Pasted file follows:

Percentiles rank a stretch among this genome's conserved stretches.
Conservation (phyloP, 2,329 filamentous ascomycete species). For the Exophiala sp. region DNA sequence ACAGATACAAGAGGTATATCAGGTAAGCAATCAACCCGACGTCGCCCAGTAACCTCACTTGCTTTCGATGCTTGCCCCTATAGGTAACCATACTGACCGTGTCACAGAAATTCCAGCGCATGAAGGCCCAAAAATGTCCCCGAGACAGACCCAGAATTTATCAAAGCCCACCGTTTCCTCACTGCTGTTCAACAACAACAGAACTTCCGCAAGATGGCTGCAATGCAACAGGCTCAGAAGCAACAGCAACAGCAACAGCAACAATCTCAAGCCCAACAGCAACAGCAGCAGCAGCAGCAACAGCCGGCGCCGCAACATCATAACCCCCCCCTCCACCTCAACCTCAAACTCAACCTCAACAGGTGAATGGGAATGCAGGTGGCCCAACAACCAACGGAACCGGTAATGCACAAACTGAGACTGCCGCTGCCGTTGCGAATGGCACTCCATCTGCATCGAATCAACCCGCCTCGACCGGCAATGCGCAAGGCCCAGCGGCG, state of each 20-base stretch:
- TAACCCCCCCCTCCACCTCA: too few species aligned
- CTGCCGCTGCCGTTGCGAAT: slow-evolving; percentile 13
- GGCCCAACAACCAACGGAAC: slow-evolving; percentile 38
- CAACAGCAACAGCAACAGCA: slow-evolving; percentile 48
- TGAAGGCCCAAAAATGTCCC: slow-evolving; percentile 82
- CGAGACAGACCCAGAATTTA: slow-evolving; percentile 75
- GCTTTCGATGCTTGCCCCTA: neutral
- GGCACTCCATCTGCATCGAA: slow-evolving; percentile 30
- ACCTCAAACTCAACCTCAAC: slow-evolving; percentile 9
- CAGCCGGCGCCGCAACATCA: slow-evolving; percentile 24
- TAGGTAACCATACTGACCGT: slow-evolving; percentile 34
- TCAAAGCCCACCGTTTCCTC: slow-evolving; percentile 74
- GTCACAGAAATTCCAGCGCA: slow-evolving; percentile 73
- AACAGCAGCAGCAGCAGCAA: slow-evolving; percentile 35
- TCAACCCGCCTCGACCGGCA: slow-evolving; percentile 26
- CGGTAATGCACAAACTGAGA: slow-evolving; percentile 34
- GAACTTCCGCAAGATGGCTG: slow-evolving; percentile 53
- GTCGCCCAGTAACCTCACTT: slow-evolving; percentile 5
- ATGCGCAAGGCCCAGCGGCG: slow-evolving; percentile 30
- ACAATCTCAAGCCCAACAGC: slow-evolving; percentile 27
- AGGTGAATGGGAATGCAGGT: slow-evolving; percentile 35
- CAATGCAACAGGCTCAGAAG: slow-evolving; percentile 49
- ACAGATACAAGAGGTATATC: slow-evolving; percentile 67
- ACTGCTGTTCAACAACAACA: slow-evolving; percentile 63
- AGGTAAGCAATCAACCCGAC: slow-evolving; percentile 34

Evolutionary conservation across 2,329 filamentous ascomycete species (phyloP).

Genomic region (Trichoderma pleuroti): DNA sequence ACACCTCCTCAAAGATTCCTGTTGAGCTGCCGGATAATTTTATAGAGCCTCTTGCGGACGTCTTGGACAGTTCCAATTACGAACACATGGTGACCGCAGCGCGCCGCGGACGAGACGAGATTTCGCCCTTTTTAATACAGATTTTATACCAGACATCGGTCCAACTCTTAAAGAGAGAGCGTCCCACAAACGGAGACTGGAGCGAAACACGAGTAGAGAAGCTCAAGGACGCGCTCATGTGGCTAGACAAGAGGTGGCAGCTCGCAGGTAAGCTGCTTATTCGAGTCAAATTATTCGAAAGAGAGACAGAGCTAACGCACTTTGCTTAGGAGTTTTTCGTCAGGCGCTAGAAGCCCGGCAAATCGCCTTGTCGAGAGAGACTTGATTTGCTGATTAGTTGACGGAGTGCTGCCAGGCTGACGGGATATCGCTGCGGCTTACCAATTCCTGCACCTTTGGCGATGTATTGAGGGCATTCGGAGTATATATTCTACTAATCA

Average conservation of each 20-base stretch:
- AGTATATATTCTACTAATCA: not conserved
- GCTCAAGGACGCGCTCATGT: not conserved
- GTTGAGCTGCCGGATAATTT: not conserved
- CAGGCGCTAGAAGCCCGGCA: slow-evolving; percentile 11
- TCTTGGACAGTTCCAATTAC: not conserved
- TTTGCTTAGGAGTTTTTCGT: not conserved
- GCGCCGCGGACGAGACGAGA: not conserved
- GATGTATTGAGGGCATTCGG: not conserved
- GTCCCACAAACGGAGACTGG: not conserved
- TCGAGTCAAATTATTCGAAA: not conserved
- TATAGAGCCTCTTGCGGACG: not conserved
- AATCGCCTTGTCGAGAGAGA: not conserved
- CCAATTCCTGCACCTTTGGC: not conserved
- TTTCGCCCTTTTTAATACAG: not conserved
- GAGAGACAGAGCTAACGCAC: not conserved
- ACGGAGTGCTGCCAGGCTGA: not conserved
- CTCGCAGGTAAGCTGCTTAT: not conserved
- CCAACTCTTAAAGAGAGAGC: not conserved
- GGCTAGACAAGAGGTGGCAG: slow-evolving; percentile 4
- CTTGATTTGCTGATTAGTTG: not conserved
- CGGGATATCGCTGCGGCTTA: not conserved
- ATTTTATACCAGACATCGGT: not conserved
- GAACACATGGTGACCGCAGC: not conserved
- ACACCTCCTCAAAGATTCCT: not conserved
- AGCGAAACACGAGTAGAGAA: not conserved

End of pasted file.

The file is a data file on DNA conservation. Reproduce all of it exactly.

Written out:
Percentiles rank a stretch among this genome's conserved stretches.
Conservation (phyloP, 2,329 filamentous ascomycete species). For the Exophiala sp. region DNA sequence ACAGATACAAGAGGTATATCAGGTAAGCAATCAACCCGACGTCGCCCAGTAACCTCACTTGCTTTCGATGCTTGCCCCTATAGGTAACCATACTGACCGTGTCACAGAAATTCCAGCGCATGAAGGCCCAAAAATGTCCCCGAGACAGACCCAGAATTTATCAAAGCCCACCGTTTCCTCACTGCTGTTCAACAACAACAGAACTTCCGCAAGATGGCTGCAATGCAACAGGCTCAGAAGCAACAGCAACAGCAACAGCAACAATCTCAAGCCCAACAGCAACAGCAGCAGCAGCAGCAACAGCCGGCGCCGCAACATCATAACCCCCCCCTCCACCTCAACCTCAAACTCAACCTCAACAGGTGAATGGGAATGCAGGTGGCCCAACAACCAACGGAACCGGTAATGCACAAACTGAGACTGCCGCTGCCGTTGCGAATGGCACTCCATCTGCATCGAATCAACCCGCCTCGACCGGCAATGCGCAAGGCCCAGCGGCG, state of each 20-base stretch:
- TAACCCCCCCCTCCACCTCA: too few species aligned
- CTGCCGCTGCCGTTGCGAAT: slow-evolving; percentile 13
- GGCCCAACAACCAACGGAAC: slow-evolving; percentile 38
- CAACAGCAACAGCAACAGCA: slow-evolving; percentile 48
- TGAAGGCCCAAAAATGTCCC: slow-evolving; percentile 82
- CGAGACAGACCCAGAATTTA: slow-evolving; percentile 75
- GCTTTCGATGCTTGCCCCTA: neutral
- GGCACTCCATCTGCATCGAA: slow-evolving; percentile 30
- ACCTCAAACTCAACCTCAAC: slow-evolving; percentile 9
- CAGCCGGCGCCGCAACATCA: slow-evolving; percentile 24
- TAGGTAACCATACTGACCGT: slow-evolving; percentile 34
- TCAAAGCCCACCGTTTCCTC: slow-evolving; percentile 74
- GTCACAGAAATTCCAGCGCA: slow-evolving; percentile 73
- AACAGCAGCAGCAGCAGCAA: slow-evolving; percentile 35
- TCAACCCGCCTCGACCGGCA: slow-evolving; percentile 26
- CGGTAATGCACAAACTGAGA: slow-evolving; percentile 34
- GAACTTCCGCAAGATGGCTG: slow-evolving; percentile 53
- GTCGCCCAGTAACCTCACTT: slow-evolving; percentile 5
- ATGCGCAAGGCCCAGCGGCG: slow-evolving; percentile 30
- ACAATCTCAAGCCCAACAGC: slow-evolving; percentile 27
- AGGTGAATGGGAATGCAGGT: slow-evolving; percentile 35
- CAATGCAACAGGCTCAGAAG: slow-evolving; percentile 49
- ACAGATACAAGAGGTATATC: slow-evolving; percentile 67
- ACTGCTGTTCAACAACAACA: slow-evolving; percentile 63
- AGGTAAGCAATCAACCCGAC: slow-evolving; percentile 34

Evolutionary conservation across 2,329 filamentous ascomycete species (phyloP).

Genomic region (Trichoderma pleuroti): DNA sequence ACACCTCCTCAAAGATTCCTGTTGAGCTGCCGGATAATTTTATAGAGCCTCTTGCGGACGTCTTGGACAGTTCCAATTACGAACACATGGTGACCGCAGCGCGCCGCGGACGAGACGAGATTTCGCCCTTTTTAATACAGATTTTATACCAGACATCGGTCCAACTCTTAAAGAGAGAGCGTCCCACAAACGGAGACTGGAGCGAAACACGAGTAGAGAAGCTCAAGGACGCGCTCATGTGGCTAGACAAGAGGTGGCAGCTCGCAGGTAAGCTGCTTATTCGAGTCAAATTATTCGAAAGAGAGACAGAGCTAACGCACTTTGCTTAGGAGTTTTTCGTCAGGCGCTAGAAGCCCGGCAAATCGCCTTGTCGAGAGAGACTTGATTTGCTGATTAGTTGACGGAGTGCTGCCAGGCTGACGGGATATCGCTGCGGCTTACCAATTCCTGCACCTTTGGCGATGTATTGAGGGCATTCGGAGTATATATTCTACTAATCA

Average conservation of each 20-base stretch:
- AGTATATATTCTACTAATCA: not conserved
- GCTCAAGGACGCGCTCATGT: not conserved
- GTTGAGCTGCCGGATAATTT: not conserved
- CAGGCGCTAGAAGCCCGGCA: slow-evolving; percentile 11
- TCTTGGACAGTTCCAATTAC: not conserved
- TTTGCTTAGGAGTTTTTCGT: not conserved
- GCGCCGCGGACGAGACGAGA: not conserved
- GATGTATTGAGGGCATTCGG: not conserved
- GTCCCACAAACGGAGACTGG: not conserved
- TCGAGTCAAATTATTCGAAA: not conserved
- TATAGAGCCTCTTGCGGACG: not conserved
- AATCGCCTTGTCGAGAGAGA: not conserved
- CCAATTCCTGCACCTTTGGC: not conserved
- TTTCGCCCTTTTTAATACAG: not conserved
- GAGAGACAGAGCTAACGCAC: not conserved
- ACGGAGTGCTGCCAGGCTGA: not conserved
- CTCGCAGGTAAGCTGCTTAT: not conserved
- CCAACTCTTAAAGAGAGAGC: not conserved
- GGCTAGACAAGAGGTGGCAG: slow-evolving; percentile 4
- CTTGATTTGCTGATTAGTTG: not conserved
- CGGGATATCGCTGCGGCTTA: not conserved
- ATTTTATACCAGACATCGGT: not conserved
- GAACACATGGTGACCGCAGC: not conserved
- ACACCTCCTCAAAGATTCCT: not conserved
- AGCGAAACACGAGTAGAGAA: not conserved